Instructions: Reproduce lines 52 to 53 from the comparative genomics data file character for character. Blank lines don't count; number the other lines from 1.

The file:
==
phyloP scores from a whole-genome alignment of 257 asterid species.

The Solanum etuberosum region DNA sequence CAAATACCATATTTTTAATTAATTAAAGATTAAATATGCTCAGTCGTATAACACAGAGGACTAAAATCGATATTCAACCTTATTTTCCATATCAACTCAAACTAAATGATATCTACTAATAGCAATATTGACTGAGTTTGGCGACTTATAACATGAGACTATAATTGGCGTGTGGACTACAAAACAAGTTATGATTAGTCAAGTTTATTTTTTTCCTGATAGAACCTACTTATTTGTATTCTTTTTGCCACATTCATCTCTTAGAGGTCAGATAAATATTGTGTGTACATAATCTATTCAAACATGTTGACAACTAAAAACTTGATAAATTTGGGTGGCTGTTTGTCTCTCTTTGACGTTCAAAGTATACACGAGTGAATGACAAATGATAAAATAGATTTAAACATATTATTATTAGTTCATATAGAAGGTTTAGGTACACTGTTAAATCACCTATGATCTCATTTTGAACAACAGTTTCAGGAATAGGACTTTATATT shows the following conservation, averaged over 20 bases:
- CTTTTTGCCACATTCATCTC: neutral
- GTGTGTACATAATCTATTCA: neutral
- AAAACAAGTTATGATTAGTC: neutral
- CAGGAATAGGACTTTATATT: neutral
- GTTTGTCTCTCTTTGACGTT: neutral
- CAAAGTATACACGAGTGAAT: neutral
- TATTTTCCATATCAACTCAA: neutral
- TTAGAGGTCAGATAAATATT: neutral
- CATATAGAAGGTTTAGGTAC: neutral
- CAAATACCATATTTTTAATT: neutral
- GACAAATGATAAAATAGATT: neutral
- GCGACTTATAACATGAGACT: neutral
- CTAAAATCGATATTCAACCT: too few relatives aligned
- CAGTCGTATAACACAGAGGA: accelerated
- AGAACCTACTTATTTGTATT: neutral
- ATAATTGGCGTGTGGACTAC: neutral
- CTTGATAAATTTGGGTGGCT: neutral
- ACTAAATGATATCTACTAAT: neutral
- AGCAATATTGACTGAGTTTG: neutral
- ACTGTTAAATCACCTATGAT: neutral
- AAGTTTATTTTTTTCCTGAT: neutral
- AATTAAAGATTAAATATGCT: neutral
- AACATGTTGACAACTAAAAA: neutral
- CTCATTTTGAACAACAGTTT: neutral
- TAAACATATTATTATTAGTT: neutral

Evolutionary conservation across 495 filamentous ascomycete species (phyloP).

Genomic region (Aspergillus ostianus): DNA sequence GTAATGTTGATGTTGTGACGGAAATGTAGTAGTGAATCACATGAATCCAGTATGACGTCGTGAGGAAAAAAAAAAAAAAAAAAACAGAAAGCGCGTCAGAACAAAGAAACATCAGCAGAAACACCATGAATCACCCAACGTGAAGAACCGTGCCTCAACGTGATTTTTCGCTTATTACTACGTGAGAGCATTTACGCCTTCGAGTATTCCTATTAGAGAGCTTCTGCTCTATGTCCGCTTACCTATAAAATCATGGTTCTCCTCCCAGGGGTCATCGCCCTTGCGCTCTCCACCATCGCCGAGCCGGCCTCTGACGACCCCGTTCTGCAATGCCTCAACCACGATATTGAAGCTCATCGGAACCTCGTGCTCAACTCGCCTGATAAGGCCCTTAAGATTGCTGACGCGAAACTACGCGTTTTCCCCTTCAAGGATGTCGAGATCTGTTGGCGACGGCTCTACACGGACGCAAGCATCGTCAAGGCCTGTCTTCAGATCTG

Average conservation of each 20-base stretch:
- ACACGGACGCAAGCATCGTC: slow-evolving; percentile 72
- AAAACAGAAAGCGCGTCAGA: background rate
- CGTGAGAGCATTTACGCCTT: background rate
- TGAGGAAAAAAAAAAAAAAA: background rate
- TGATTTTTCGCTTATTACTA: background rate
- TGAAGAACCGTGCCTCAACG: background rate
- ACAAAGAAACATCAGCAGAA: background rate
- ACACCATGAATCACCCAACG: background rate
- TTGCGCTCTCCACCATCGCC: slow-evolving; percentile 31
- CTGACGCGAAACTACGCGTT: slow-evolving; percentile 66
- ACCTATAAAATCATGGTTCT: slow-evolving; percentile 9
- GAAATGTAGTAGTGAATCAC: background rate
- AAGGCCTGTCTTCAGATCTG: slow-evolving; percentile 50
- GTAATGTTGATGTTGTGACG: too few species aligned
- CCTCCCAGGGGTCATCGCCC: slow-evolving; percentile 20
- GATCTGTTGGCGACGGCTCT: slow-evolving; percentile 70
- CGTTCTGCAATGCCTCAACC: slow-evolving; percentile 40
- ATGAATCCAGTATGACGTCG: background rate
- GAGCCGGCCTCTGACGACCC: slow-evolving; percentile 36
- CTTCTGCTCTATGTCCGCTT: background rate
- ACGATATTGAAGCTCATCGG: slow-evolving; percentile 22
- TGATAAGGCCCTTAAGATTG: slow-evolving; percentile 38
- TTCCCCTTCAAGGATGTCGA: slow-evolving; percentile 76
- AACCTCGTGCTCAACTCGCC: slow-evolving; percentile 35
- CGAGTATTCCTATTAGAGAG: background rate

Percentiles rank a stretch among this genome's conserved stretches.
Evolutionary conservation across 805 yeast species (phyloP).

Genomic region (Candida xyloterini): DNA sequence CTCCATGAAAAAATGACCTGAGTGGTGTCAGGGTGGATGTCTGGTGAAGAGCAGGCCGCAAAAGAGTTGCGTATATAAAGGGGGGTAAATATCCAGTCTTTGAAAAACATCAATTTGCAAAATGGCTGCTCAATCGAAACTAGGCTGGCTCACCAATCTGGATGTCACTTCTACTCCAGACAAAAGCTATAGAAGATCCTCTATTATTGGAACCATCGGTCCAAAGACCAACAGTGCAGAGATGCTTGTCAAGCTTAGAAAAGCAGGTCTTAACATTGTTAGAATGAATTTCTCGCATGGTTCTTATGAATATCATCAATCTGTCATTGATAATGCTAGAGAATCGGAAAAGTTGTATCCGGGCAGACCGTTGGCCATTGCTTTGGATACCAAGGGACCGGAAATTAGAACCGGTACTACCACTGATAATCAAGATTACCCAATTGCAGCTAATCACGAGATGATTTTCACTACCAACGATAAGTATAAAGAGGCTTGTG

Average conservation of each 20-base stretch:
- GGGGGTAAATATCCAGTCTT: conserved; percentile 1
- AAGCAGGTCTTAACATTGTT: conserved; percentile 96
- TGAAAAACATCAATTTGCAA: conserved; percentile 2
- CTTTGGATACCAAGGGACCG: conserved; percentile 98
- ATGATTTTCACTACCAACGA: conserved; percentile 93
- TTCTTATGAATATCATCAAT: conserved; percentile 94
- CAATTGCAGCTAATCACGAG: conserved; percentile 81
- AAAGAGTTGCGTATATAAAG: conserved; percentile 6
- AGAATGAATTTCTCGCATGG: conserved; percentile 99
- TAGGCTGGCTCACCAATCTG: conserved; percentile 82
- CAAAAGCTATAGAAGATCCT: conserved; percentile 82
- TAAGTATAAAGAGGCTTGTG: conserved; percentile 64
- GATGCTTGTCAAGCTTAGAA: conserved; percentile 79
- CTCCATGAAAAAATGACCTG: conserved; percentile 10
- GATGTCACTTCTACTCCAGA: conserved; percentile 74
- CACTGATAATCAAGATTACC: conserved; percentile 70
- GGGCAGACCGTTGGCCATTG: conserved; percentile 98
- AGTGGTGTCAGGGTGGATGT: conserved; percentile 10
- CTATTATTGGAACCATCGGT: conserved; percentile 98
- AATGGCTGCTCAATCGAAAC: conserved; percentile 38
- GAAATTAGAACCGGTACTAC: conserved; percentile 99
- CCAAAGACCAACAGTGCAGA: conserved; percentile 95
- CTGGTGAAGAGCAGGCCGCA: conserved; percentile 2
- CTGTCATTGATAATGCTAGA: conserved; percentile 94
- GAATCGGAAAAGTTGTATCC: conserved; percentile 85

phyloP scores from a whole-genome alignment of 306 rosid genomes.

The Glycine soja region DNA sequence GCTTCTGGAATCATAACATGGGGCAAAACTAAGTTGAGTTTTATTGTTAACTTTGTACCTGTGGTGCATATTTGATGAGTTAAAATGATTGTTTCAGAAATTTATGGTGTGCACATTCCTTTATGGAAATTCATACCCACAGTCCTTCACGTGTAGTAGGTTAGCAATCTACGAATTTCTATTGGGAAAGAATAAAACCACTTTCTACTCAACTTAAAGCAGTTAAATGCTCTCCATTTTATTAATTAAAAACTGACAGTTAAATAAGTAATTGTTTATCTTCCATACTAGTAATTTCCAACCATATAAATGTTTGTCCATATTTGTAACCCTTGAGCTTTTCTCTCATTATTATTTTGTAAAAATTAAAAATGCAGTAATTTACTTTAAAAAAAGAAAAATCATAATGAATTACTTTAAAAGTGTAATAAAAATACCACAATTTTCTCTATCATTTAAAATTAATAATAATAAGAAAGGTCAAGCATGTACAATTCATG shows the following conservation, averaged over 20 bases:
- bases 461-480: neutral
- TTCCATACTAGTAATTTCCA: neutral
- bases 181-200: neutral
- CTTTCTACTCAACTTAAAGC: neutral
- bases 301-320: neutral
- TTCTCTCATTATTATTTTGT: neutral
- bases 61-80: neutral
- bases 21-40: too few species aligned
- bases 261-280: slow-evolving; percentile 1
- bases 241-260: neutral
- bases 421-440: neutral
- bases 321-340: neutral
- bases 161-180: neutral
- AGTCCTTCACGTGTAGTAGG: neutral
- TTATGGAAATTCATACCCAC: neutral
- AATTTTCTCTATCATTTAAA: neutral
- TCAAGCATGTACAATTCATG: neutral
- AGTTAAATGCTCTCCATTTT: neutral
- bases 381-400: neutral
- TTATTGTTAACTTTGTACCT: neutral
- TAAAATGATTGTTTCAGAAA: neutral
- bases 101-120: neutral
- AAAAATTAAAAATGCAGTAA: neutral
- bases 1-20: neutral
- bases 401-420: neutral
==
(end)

- TGATAAGGCCCTTAAGATTG: slow-evolving; percentile 38
- TTCCCCTTCAAGGATGTCGA: slow-evolving; percentile 76